By Quintus Perera
Thambuththegama – Cargills (Ceylon) PLC’s Sarubima programme has transformed the traditional vegetable and fruit farming community in the country with a new farming method tried out among the company’s 5,000 farmers spread across the country.
The approach is multi-pronged intended to change the traditional farmer mindset and to provide the option of following modern farming, increase their overall income and drastically cutting waste. The company’s main aim is to get the farmers to adopt the ‘Good Agricultural Practices’ (GAP), the hallmark that is now practiced all over the world as it is ‘good for the people and for the environment’. This enables GAP products accepted locally and internationally and enables exporting large quantities as the local GAP is followed by international GAP.
Cargills with a spread of supermarkets around the country and a different system of outsourcing their vegetable, fruits, rice, meat, fish and other items has eliminated the middleman by collecting from the farmer direct and selling them to the consumer in their outlets. Earlier the lion’s share of the income went to the middleman. Now these benefits are shared between the farmer and the consumer with a reasonable profit for the company.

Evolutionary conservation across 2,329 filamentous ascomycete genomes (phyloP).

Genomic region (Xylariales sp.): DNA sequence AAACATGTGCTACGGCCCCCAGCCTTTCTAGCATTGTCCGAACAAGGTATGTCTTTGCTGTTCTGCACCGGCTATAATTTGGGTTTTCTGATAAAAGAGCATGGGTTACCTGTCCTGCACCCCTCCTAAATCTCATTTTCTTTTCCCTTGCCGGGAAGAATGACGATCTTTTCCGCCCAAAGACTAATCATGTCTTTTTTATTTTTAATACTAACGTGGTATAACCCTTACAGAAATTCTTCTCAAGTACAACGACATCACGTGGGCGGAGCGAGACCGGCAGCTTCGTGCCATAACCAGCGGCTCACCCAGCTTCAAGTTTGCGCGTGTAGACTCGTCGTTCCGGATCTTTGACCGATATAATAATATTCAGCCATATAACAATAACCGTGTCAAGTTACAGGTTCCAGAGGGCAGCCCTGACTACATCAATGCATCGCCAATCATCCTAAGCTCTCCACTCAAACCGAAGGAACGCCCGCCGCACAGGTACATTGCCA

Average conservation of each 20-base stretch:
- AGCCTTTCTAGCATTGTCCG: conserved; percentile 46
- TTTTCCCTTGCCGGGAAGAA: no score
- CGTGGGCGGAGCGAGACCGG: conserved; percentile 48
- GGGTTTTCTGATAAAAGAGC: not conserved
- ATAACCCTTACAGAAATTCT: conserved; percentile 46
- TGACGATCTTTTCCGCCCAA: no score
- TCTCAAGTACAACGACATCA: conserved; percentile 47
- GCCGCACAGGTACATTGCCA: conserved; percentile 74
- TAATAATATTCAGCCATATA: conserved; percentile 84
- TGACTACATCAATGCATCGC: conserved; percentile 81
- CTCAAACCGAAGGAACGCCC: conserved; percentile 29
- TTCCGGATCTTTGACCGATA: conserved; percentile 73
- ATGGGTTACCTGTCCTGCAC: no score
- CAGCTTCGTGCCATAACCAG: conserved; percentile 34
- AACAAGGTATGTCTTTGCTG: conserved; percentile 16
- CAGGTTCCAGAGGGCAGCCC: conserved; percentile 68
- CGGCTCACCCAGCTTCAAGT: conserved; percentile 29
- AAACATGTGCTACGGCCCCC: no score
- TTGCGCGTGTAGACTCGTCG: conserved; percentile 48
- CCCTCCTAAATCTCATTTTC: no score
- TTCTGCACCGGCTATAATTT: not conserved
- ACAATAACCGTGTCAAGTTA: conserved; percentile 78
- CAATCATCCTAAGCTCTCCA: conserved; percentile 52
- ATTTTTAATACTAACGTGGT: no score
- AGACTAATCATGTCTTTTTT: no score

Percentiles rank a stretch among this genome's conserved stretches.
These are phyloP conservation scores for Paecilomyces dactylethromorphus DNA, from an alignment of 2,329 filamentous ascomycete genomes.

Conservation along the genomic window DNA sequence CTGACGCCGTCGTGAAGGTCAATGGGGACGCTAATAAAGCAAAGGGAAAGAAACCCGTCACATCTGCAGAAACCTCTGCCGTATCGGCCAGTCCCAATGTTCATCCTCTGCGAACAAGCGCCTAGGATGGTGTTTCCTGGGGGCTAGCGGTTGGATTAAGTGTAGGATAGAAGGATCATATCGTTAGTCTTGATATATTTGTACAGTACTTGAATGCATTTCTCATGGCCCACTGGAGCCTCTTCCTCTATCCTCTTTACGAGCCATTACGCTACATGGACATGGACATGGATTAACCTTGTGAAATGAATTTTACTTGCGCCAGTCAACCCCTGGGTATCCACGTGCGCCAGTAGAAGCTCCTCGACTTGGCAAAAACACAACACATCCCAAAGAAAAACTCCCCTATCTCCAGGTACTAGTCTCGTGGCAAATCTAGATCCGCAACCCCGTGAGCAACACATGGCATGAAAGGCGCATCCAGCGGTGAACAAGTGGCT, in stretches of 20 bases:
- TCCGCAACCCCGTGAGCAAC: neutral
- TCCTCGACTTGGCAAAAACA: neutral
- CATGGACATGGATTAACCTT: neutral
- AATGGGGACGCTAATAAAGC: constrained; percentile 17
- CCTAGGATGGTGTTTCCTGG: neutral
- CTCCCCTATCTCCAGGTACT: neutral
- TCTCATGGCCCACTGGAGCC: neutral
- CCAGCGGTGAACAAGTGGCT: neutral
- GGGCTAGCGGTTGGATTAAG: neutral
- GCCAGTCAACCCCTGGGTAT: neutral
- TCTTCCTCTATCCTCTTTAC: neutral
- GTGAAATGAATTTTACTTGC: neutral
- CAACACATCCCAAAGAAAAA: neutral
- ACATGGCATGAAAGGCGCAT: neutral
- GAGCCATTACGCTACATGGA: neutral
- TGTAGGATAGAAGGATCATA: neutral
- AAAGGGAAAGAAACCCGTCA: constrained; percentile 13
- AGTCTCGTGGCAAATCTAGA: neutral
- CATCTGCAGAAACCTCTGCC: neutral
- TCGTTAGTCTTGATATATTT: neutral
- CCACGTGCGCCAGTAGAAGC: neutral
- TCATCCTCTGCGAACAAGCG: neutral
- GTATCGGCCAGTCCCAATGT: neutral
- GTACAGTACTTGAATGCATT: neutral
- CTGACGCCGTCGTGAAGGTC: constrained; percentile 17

Unlike other corporate entities which have separate CSR (Corporate Social Responsibility) programmes, Cargills’ entire outsourcing has become CSR. Throughout the years they have established a unique relationship with the farmers, by providing them guidance, assistance and educating them on farming and uplifting the education of the farmer children as well as meeting other social needs of the farmers.
In a close relationship with the farmer, Cargills attempts to elevate the living conditions of the farmer by increasing their overall income and that is where Cargills Sarubima Agriculture Modernisation Project has launched. To achieve the purpose, they selected an Indian model, after a team led by Haridas Fernando, Deputy General Manager – Agribusiness, Cargills, visited several countries.
Cargills was satisfied with the model of an Indian company, Jain Irrigation, and several local farmers were taken to India to show the success of this model. Fully convinced, the farmers returned to Sri Lanka and were able to convince their fellow farmers to adopt the new concept.
This model is now adopted in 80 Cargills farms – 35 from Thambuththegama, 35 from Thanamalwila and 10 from Norochcholai. The Sarubima project commenced in January 2019 and has already seen tremendous successes with signs that this new concept could create ‘millionaire farmers’.
To profile the success of these farmers’ achievements, Cargills took several journalists to Thambuththegama to meet some of these successful farmers.
The old farms have been completely reorganised. They are ideally one acre farms. The new farm is enclosed with a 3-metre high plastic net fence.
Plants are now not watered by hand, but through a mechanized pump that takes water through drip irrigation. Drains are dug by machines and plant plots are on a plastic mulch, preventing weeds.